Proper saddle fit leads to a balanced, safe ride for you, and it lets your horse work comfortably. If your horse pins his ears, flings his head, and wrings his tail while you’re on his back, or if he tries to bite you or the saddle while you’re tacking up, it’s extremely likely that the saddle you’re using fits poorly and causes pain. This is dangerous – and probably uncomfortable – for you, and it can permanently damage your horse’s back. Lastly, there’s no way a horse wearing an ill-fitting saddle is able to do his best on the trail or in the show ring. Look for these six signs that your saddle doesn’t fit your horse properly. If it seems like the saddle is a good fit, consult your vet as a health problem could be at the core of his behavior.
After a moderately strenuous ride, your horse’s back should be damp on both sides of the spine. Dry spots (other than the area along the spine itself) are a clear indicator of poor fit. These show that there’s excessive pressure, either on the sweaty areas or on the dry spots themselves. Too much compression can prevent your horse’s sweat glands from functioning properly, and it causes serious pain.
When too much pressure is placed on the same spot time and time again, the pressure stops blood from flowing, causes the hair in that spot to turn white, and kills the sweat glands in the area.
Just as your ankles will swell if you wear socks that are much too tight, your horse’s back may swell if the saddle is putting too much pressure on certain areas. The swelling is caused by restricted blood flow and over time, it could be accompanied by hard spots or muscle atrophy in the areas where the saddle is pinching.
While saddle sores can be caused by dirty tack, a dirty horse, or poor balance on the part of the rider, they can also be caused by friction or pressure caused by a saddle that’s too tight, or certain parts of tack that are poorly adjusted or overly tight. Saddle sores are much like the blisters you can get when you’re wearing shoes that don’t fit properly.
Lumps and Bumps
Sometimes horses develop round, swollen patches about an inch in diameter, which will appear within 15 to 20 minutes of unsaddling and disappear because of reabsorption within about 12 hours. These lumps are not usually painful, but they are indicative of poor saddle fit. Firmer bumps that don’t absorb quickly can also show up, usually along both sides of the spine. These may be slightly uncomfortable. Over time, as poor saddle fit continues, these bumps can become open sores that are extremely painful and are prone to infection. Address issues with bad saddle fit immediately if you see either type of lumps developing.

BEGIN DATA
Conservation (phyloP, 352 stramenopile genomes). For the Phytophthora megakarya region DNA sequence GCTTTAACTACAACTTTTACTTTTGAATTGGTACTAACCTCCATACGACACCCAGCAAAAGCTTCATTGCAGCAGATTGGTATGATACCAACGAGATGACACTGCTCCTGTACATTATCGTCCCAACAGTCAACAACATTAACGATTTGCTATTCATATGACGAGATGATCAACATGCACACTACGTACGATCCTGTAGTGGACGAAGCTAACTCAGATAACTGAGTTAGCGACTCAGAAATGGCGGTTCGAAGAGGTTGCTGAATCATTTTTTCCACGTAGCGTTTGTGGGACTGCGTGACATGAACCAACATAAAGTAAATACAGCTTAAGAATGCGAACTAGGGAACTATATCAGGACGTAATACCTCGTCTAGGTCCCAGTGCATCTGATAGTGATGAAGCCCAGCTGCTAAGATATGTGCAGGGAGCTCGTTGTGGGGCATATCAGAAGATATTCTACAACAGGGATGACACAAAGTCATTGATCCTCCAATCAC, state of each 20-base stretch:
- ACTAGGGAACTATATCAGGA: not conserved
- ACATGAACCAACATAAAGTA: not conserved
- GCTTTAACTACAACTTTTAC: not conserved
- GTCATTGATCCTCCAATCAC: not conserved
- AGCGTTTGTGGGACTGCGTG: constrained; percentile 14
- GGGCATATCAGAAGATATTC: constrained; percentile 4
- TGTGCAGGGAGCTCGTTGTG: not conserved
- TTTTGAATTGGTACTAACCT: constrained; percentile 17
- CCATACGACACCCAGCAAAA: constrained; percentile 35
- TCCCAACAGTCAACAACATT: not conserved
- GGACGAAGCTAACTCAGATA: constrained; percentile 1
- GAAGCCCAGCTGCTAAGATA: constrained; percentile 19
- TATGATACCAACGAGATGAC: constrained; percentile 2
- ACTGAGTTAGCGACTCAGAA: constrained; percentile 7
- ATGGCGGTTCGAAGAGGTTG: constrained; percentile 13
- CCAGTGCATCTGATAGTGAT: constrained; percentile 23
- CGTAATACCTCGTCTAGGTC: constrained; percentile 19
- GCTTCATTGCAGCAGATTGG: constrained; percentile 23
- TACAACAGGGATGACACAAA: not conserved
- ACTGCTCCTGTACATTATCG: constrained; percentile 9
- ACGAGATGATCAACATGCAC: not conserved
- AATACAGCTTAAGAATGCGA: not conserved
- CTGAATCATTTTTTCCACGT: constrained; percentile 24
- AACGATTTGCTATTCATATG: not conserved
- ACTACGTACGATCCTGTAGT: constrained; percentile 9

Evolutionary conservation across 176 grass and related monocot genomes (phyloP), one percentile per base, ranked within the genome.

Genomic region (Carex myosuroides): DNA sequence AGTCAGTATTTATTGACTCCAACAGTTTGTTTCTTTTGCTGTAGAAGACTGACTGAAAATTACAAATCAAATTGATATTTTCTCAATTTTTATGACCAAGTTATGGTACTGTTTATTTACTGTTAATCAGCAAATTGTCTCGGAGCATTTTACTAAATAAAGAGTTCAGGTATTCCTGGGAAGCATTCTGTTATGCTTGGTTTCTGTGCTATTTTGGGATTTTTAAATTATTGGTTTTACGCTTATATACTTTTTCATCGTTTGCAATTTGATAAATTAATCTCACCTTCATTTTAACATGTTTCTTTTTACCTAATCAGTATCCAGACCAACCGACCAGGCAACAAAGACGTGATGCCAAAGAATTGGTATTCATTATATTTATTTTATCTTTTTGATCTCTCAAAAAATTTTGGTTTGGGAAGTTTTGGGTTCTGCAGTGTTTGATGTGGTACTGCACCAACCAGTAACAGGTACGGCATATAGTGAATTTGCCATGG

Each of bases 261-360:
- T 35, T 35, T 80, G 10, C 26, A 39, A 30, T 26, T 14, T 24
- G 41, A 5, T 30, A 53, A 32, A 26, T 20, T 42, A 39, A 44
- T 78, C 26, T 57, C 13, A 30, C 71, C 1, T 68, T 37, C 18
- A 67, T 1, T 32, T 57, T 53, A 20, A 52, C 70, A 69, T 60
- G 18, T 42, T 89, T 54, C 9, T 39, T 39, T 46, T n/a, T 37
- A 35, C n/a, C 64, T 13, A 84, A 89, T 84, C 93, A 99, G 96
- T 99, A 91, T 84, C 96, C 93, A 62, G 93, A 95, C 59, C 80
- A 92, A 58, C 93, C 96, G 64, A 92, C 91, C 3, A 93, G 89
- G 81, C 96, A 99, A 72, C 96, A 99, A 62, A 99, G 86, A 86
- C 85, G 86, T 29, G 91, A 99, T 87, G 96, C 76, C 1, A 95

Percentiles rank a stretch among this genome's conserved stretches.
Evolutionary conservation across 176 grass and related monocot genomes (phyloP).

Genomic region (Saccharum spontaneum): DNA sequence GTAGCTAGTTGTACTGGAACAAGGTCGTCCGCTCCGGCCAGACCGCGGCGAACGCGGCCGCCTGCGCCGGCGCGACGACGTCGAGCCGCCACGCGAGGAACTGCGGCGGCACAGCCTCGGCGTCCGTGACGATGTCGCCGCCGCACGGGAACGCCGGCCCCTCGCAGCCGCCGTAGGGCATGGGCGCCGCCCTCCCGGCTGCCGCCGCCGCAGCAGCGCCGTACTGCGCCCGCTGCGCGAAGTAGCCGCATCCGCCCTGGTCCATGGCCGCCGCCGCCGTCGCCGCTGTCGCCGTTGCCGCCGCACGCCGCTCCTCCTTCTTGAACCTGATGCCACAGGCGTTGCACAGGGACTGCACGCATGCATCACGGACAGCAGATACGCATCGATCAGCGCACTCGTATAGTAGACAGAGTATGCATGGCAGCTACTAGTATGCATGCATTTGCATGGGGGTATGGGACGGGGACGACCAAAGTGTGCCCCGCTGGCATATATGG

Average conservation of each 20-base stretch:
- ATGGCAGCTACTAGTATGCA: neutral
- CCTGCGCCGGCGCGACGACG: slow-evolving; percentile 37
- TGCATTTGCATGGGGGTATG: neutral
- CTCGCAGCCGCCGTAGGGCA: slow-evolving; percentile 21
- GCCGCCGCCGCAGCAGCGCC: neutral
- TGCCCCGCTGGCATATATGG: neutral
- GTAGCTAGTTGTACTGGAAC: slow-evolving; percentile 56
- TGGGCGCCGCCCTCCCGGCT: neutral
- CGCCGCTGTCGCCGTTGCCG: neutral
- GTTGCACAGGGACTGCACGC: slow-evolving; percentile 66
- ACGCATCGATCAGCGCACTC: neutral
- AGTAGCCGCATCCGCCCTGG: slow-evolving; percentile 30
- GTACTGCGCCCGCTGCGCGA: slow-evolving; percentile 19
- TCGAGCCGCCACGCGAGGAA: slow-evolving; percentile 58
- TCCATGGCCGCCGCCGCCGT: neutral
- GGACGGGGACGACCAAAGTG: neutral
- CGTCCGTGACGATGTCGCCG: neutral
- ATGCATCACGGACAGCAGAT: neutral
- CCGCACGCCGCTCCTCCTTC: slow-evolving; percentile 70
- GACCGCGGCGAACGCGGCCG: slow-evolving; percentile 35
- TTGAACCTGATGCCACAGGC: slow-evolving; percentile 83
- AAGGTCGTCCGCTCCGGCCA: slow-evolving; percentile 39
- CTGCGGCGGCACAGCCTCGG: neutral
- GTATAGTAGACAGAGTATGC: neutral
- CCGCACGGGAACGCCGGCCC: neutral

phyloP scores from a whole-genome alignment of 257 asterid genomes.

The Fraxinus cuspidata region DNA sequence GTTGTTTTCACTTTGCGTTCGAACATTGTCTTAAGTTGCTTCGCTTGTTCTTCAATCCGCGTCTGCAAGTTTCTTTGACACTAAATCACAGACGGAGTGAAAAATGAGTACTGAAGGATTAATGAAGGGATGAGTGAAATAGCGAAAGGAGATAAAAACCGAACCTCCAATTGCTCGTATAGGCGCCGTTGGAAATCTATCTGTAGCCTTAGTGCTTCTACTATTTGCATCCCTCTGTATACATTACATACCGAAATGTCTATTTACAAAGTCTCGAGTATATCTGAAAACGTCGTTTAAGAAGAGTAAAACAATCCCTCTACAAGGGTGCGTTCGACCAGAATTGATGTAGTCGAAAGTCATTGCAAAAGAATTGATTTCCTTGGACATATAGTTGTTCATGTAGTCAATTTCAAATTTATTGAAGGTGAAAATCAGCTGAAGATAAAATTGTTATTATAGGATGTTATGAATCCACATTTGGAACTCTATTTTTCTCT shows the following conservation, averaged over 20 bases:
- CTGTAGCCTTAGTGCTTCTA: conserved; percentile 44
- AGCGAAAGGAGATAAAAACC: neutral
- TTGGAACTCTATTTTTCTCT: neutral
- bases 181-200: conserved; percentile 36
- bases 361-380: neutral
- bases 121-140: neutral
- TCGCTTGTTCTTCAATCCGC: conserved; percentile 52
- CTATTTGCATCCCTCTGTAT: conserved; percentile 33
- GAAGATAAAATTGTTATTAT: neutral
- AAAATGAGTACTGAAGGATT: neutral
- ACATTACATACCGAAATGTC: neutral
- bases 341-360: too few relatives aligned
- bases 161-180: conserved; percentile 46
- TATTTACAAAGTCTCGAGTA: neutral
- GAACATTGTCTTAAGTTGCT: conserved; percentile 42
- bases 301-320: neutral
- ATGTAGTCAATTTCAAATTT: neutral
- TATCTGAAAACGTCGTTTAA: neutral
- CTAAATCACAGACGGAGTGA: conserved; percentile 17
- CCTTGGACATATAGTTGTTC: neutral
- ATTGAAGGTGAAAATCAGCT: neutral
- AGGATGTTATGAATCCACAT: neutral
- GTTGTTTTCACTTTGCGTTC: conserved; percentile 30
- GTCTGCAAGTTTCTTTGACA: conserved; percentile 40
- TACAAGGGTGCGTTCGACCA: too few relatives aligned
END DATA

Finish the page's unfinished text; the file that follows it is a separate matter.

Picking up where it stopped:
If you run your hand along your horse’s back under normal circumstances, it should feel supple and your horse should either not be bothered or show signs he enjoys the massage. If his muscles tense or he tries to get away from your hand, it’s a clear sign that his back is sore, perhaps with bruising that you cannot see.
Correcting Poor Saddle Fit
Sometimes the right saddle pad can improve the way your saddle fits, resulting in an immediate improvement. Sometimes, nothing but a new saddle that fits properly will work. If you find that you need a new saddle, be sure to see our guide to taking a wither tracing, as this will help you select a saddle that fits your horse well. Second, be sure the saddle you choose is a good fit for you! Since poor balance can contribute to a sore back for your horse and pain on your part, you’ll want to ensure that you are riding comfortably.
Here at SaddleOnline, we offer a variety of different saddle sizes and designs! If you are looking for a wider saddle tree, to accommodate your wider set horses, check out our saddles with the 7” wide tree gullet. If you are interested in finding a saddle to fit your average sized horse, check out our 6.5” medium tree saddles. We have saddles for every horse! Check out SaddleOnline today and find your perfect fitting horse saddle!
Our experts are standing by to help you with any saddle fit issues you may have. Enjoy a free online chat or call us at 1-800-967-2335.